Women who become men: Northern Albania’s Sworn Virgins (Burrnesha)

Wikipedia: “Sworn Virgin….women in northern Albania who swear perpetual chastity in their teenage years and become men in their society —not women acting like men or women who have gender reassignment, but simply women who are now men.”

First, let’s be clear that Albanians (and Kosovars), though speaking roughly the same language, have for centuries been subject to competing, and usually more powerful outside influences, resulting in a split of the language into northern Gheg (Italian & Catholic cultural influence) and southern Tosk (Greek & Orthodox cultural influence) dialects. Culturally, Ghegs are more conservative, due in part to their more isolating Alpine landscape. During the 450 years of Ottoman occupation of Albania, these highlands were never subjugated, leaving the Ghegs to their own customs – frozen in time.

For more on Albanians, click https://folkdancefootnotes.org/culture/ethnicity-history-geography/albanians/

Cem River. Typical North Albanian landscape.

The burrnesha (Sworn Virgin) phenomenon applies mostly to Northern Albania and parts of Kosovo, Montenegro & North Macedonia; the area inside the dotted line in the map below.

Source: the book Women Who Become Men by Antonia Young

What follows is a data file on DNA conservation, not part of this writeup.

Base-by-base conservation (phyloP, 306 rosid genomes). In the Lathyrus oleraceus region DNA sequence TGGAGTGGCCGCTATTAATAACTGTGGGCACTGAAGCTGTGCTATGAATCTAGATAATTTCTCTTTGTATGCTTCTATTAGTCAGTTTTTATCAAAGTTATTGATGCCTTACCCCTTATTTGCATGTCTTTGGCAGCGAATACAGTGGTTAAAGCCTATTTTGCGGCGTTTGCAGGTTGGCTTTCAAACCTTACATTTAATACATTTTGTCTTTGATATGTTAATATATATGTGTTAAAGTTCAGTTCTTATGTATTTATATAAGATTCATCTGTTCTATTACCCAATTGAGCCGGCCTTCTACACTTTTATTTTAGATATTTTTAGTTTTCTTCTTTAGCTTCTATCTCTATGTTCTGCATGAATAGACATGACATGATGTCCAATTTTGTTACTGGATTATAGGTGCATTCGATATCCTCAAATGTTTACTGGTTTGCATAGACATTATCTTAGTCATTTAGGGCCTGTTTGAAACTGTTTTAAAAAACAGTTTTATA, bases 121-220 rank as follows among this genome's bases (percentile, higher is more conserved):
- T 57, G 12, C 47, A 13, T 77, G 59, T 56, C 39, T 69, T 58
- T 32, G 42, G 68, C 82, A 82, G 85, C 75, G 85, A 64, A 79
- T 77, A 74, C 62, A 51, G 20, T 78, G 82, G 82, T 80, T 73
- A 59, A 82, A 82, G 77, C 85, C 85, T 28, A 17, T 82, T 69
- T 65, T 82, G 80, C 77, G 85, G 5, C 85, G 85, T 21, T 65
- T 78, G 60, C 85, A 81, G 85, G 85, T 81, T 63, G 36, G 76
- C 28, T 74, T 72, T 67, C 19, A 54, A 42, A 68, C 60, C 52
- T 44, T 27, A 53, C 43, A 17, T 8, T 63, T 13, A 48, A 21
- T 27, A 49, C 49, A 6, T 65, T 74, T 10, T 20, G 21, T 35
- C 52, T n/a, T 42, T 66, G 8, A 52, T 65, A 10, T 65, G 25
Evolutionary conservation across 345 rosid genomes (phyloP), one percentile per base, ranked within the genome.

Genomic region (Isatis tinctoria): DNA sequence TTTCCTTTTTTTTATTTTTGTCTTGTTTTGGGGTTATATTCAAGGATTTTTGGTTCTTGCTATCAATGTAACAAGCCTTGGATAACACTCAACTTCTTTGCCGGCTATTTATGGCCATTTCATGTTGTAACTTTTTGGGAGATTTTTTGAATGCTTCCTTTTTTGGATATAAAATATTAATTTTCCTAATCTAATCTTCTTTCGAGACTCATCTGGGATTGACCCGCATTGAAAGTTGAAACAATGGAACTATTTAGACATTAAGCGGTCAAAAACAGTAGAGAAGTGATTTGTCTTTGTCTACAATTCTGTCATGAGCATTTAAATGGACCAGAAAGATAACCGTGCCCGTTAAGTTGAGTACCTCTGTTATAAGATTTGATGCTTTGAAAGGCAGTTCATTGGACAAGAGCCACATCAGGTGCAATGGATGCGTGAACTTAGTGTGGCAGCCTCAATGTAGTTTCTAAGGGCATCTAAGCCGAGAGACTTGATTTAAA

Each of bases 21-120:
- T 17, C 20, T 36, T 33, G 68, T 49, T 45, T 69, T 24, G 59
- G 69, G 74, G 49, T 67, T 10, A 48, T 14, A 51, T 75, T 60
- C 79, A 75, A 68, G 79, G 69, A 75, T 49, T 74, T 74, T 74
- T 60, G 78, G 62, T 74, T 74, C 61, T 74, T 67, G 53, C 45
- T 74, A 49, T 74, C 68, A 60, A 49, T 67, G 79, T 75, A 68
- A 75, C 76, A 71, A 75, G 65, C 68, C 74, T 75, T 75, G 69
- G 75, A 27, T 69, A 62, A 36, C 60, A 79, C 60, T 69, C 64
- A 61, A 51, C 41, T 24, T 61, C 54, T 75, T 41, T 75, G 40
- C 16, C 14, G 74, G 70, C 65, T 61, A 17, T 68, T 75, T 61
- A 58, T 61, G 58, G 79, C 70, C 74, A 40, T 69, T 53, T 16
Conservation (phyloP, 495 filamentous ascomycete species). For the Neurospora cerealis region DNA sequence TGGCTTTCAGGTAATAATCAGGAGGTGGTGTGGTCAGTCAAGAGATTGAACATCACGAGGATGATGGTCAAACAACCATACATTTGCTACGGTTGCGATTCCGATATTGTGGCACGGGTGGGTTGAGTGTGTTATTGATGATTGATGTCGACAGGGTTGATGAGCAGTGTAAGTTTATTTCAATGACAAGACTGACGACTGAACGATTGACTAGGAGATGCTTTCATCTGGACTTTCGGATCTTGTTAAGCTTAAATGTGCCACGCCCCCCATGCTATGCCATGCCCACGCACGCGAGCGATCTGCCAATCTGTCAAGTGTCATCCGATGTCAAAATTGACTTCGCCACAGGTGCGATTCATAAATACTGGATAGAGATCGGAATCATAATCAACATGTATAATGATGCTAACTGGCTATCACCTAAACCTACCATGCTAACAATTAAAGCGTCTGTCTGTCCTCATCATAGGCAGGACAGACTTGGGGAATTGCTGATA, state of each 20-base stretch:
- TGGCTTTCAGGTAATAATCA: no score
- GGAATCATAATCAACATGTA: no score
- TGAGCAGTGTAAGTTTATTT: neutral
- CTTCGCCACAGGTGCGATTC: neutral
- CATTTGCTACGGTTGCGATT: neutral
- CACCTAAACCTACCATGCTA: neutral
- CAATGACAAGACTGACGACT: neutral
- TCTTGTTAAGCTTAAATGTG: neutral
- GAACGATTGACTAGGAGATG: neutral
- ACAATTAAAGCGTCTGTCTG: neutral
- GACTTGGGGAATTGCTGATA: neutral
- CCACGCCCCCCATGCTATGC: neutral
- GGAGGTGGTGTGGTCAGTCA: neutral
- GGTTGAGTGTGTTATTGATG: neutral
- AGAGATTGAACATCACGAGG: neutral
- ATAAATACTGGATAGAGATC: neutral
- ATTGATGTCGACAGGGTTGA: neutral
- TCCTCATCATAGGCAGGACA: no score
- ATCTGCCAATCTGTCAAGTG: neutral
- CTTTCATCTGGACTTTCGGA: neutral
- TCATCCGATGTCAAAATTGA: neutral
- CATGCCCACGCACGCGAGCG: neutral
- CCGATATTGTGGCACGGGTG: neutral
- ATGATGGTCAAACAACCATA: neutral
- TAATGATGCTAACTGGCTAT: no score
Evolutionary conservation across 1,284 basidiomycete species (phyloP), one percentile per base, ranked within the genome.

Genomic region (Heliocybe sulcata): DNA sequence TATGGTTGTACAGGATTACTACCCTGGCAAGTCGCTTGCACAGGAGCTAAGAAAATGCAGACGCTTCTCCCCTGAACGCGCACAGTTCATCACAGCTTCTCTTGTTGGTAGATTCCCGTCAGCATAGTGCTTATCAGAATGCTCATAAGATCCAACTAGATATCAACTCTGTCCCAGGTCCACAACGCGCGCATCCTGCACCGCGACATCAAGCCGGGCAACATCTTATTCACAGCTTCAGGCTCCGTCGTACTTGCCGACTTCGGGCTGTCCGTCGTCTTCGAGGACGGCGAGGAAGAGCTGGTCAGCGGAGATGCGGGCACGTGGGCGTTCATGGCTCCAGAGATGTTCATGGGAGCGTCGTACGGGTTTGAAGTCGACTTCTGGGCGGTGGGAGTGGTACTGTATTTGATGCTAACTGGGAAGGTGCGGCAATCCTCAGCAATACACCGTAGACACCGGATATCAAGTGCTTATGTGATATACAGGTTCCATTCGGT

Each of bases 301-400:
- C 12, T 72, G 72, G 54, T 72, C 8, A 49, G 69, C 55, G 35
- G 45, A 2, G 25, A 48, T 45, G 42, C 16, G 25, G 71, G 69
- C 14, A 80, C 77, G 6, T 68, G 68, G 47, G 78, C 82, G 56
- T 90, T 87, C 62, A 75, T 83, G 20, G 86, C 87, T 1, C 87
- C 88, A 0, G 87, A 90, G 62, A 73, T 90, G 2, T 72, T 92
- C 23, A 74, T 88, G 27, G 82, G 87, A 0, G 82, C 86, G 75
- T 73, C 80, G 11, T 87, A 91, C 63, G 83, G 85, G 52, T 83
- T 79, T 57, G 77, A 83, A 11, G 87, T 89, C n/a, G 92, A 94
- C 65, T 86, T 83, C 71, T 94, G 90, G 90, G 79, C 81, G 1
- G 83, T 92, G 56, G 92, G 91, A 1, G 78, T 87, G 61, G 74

My information sources for this posting, [beyond the YouTubes] are the books Women Who Become Men by Antonia Young, https://www.goodreads.com/book/show/1866273.Women_Who_Become_Men, and High Albania by Edith Durham https://www.goodreads.com/book/show/253459.High_Albania?ac=1&from_search=true&qid=Q3nTK7D08F&rank=1 I highly recommend them both.

Family (Tribal) Organization

Antonia Young writes: “In anthropological terms, rural society in northern Albania is strictly patrilocal, exogamous, and patrilineal. This means that society is male dominated, normally men bring their wives from other villages into their own childhood home, and inheritance follows the male line….The Albanian tribal society is usually described as one of the most patriarchal in the world…they have a common kinship system involving very large extended families sharing one house (shpi). In this unique preserve of Europe, people lived and held land communally long before the theory of Communism was developed. However, ownership was held by men, women being considered merely a part of their property….it is always the son who…inherits the property, goes to war, defends you, and also avenges you. …For life after death…he is the one who will take care of your soul; “

“In these families, the larger the size, the greater the family’s strength. B. Backer [author of Behind the Stone Walls, 1979], claims to have visited ‘the largest family in Europe’, residing in a village some 20 miles outside the town of Dečani in Kosovo. Backer gives an insight into the working of the shpie;

“I felt it was an organization quite different from the nuclear family I was used to. For one thing you don’t get to know the family – but representatives of it selected according to age, sex, and status. Their roles are not presented as ‘dad’, or ‘son’, but rather something that could be translated into ‘prime minister’ or ‘foreign minister’…etc. The position of women was also dealt with…his wife and some of the 23 married women of the family were present during the meal, although they did not eat with us. Organizing the members for daily routines like meals was not done by subdividing the group into nuclear units, but arranging them into groups according to the simple and practical principals of sex and age. Elder men ate on their own.”